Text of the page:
Vitamin D and the sun

Doctors have warned recently about a sharp rise in cases of rickets, the bone disease in children. Vitamin D deficiency, which causes the condition has been blamed on that fact that children spend too long indoors, and also on parents who are over-vigilant with the sun cream.

According to a clinical review paper in the British Medical Journal by Professor Simon Pearce and Dr Tim Cheetham, there are several hundred cases of vitamin D deficiency reported among children in the UK every year.

“More than 50% of the UK adult population have insufficient levels of vitamin D and 16% have severe deficiency during winter and spring,” they say. “The highest rates are in Scotland, Northern Ireland and Northern England. People with pigmented skin are at high risk as are the elderly, obese individuals and those with malabsorption.”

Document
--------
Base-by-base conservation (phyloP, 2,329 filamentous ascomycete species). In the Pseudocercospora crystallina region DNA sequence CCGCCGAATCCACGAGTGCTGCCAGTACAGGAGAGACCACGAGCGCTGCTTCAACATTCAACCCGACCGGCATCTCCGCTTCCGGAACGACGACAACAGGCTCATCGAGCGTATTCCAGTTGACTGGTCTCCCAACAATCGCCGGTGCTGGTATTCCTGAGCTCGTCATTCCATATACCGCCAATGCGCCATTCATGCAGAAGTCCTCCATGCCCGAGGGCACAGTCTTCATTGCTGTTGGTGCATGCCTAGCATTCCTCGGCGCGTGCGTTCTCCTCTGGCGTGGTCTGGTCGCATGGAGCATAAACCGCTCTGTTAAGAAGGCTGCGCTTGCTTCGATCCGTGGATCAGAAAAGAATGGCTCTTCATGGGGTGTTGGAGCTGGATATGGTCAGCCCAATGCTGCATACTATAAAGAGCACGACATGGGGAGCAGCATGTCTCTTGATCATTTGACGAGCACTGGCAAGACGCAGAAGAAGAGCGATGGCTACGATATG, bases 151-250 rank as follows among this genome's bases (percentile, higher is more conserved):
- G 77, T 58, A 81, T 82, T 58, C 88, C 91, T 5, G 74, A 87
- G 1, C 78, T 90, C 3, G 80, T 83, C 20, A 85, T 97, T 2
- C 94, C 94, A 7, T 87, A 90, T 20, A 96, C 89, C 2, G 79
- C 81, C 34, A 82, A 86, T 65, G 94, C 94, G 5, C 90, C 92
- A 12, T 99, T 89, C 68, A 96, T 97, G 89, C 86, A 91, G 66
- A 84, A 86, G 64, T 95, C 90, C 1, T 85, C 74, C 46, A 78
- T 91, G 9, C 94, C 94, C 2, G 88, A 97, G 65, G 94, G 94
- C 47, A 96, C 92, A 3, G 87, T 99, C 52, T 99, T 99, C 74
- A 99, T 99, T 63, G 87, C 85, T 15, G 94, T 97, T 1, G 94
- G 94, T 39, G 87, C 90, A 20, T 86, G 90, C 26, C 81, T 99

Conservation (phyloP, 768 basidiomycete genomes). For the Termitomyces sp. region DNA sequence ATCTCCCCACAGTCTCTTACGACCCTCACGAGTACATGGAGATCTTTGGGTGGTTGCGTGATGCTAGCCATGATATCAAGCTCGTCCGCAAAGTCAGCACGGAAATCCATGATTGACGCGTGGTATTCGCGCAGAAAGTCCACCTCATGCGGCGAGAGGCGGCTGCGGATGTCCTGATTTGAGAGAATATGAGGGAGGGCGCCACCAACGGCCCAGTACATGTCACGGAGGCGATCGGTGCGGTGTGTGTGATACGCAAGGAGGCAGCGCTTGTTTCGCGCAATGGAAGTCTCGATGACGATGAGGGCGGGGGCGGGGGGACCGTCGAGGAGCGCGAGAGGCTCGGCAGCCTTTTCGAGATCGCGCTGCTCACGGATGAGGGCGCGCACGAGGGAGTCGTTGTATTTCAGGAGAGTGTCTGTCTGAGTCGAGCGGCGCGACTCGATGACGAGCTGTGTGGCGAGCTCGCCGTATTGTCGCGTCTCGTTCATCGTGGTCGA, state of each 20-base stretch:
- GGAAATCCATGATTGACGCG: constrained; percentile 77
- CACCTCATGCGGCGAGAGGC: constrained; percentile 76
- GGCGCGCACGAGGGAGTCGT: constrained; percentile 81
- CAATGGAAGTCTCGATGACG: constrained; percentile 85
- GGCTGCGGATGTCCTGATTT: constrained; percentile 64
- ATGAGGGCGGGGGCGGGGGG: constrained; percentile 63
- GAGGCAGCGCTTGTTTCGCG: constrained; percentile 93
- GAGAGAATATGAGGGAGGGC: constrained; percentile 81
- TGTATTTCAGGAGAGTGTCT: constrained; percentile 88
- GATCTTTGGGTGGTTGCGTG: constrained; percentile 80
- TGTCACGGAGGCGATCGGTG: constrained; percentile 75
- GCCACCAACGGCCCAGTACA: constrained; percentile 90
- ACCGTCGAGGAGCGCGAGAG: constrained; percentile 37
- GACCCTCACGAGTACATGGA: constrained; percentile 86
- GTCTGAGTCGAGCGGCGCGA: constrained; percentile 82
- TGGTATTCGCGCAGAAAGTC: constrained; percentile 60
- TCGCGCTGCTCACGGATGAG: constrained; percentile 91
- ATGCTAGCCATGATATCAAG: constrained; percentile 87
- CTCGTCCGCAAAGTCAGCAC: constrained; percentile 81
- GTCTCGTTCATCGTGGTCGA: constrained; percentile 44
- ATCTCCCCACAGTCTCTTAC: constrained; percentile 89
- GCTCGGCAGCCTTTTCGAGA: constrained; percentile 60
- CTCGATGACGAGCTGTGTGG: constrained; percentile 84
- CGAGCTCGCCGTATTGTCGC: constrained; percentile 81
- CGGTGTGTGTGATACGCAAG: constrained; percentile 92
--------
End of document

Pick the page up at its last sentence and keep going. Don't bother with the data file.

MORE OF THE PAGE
What can we do?

We produce vitamin D when our skin is exposed to the ultraviolet B (UVB) rays in sunlight. To keep the body healthy, we need 5 to 30 minutes of sun exposure to the face, arms, back or legs (without sunscreen) twice a week, every week. Exposure to sunlight is a risk for melanoma, but this is referring to ‘prolonged’ exposure.

It is recommended that we use sunscreen after a few minutes in the sun; even when the sun is obscured. As the sun is a rare sight in winter (and during summer in the UK) we really need to get additional vitamin D from our diets (or from supplements) during this time, even if you are an outdoor person.

The intensity of UVB rays is also reduced by clouds, pollution and UVB will not travel through glass, so sitting next to a window will not give you enough sunlight to make vitamin D.